Trump Admits to Russia Meddling in Election: Says Obama Administration Knew But 'Did Nothing'

Trump acknowledges Russian interference in the 2016 campaign and election in a tweet
Under a mounted deer, U.S. President Donald Trump speaks before signing the Antiquities Executive Order at the Department of the Interior in Washington, D.C. on April 26, 2017. In a tweet posted on June 23, 2017, Trump acknowledges Russian interference in the 2016 campaign and election. Kevin Lamarque/Reuters

President Donald Trump appeared to confirm Russia's involvement in the 2016 election while suggesting the Obama administration knew of Russian interference long before voters took to the polls.

Other than calling the FBI and special counsel Robert Mueller's investigation into Russia's ties to certain members of his campaign a "total scam" and a "witch hunt," Trump had previously failed to give a definite confirmation regarding concerns over Russian forces potentially hacking the election. However, in a tweet on Friday, Trump said his predecessor President Barack Obama "knew far in advance of November 8th about election meddling by Russia" but "did nothing about it."

Just out: The Obama Administration knew far in advance of November 8th about election meddling by Russia. Did nothing about it. WHY?

— Donald J. Trump (@realDonaldTrump) June 24, 2017

The president's tweet came following his recent interview with Fox News, during which he accused Obama of knowing about Russian interference.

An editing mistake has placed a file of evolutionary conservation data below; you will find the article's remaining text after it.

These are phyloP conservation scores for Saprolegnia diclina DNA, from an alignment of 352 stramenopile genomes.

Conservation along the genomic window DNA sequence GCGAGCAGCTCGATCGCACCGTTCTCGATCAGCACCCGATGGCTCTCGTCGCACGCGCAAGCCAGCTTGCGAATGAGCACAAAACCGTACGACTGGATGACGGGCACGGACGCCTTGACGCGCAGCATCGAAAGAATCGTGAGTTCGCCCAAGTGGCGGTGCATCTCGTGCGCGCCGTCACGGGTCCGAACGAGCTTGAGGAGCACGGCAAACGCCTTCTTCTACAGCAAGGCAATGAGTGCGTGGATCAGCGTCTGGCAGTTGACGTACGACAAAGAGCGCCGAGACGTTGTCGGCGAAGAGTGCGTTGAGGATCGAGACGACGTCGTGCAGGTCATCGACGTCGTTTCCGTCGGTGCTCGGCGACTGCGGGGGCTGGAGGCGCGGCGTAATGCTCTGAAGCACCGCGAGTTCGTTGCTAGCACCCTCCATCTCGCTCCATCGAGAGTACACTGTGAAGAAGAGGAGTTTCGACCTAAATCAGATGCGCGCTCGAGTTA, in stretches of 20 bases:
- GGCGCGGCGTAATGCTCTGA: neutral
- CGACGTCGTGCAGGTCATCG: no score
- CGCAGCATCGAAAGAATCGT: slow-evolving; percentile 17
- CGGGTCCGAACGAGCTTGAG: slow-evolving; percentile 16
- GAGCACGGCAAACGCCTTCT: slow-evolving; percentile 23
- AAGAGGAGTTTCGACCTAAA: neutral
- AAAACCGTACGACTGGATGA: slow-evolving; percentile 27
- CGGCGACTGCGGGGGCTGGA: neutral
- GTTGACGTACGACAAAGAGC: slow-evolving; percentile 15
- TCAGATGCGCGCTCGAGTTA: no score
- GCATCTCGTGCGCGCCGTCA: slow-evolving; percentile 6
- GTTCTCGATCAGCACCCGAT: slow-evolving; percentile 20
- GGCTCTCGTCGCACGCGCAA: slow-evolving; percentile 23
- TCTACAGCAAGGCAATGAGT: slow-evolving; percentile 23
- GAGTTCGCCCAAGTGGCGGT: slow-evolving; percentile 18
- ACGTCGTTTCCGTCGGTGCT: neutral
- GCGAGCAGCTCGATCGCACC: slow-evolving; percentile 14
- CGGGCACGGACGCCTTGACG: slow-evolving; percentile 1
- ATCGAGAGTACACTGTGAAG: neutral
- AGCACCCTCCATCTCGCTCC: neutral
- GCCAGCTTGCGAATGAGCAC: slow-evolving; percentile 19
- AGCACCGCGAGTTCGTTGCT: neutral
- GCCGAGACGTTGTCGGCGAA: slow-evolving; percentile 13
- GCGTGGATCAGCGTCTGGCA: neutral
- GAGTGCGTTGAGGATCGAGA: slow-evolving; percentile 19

"I just heard today for the first time that Obama knew about Russia a long time before the election, and he did nothing about it," Trump said in a clip of the interview, which is scheduled to air in full on Sunday.

"The CIA gave him information on Russia a long time before they even—before the election. And I hardly see it. It's an amazing thing," he added. "To me—in other words, the question is, if he had the information, why didn't he do something about it? He should have done something about it."

In a report released on Friday, The Washington Post said the CIA had concluded in August 2016 that Putin had personally directed interference in the 2016 campaign with intentions to boost Trump's chances of winning the election while also giving orders to "defeat or at least damage" Clinton's chances. The Post's report said members of the CIA had presented its findings to Obama and a number of his senior aides at that time, prompting Obama to secretly authorize intelligence members to plant cyber weapons in Russia infrastructure, which was considered the "digital equivalent of bombs that could be detonated if the United States found itself in an escalating exchange with Moscow."

It was in October when various leaders of US intelligence agencies first released an official statement claiming Russia had tried to interfere in the election, according to a December report by the Post. The statement said Russian President Vladimir Putin directed operatives in a cyber attack against the 2016 campaign in attempts to disrupt and discredit the U.S. election. It also acknowledged specific instructions Russian forces were given to undermine Democratic nominee Hillary Clinton.

Intelligence chiefs did not officially accuse Russia of helping Trump win the election until January 2017 after U.S. intelligence agencies made a declassified assessment of the situation public. Trump received a classified briefing on the assessment in January before the inauguration but denied Russia's effort had any effects on the outcome of the election.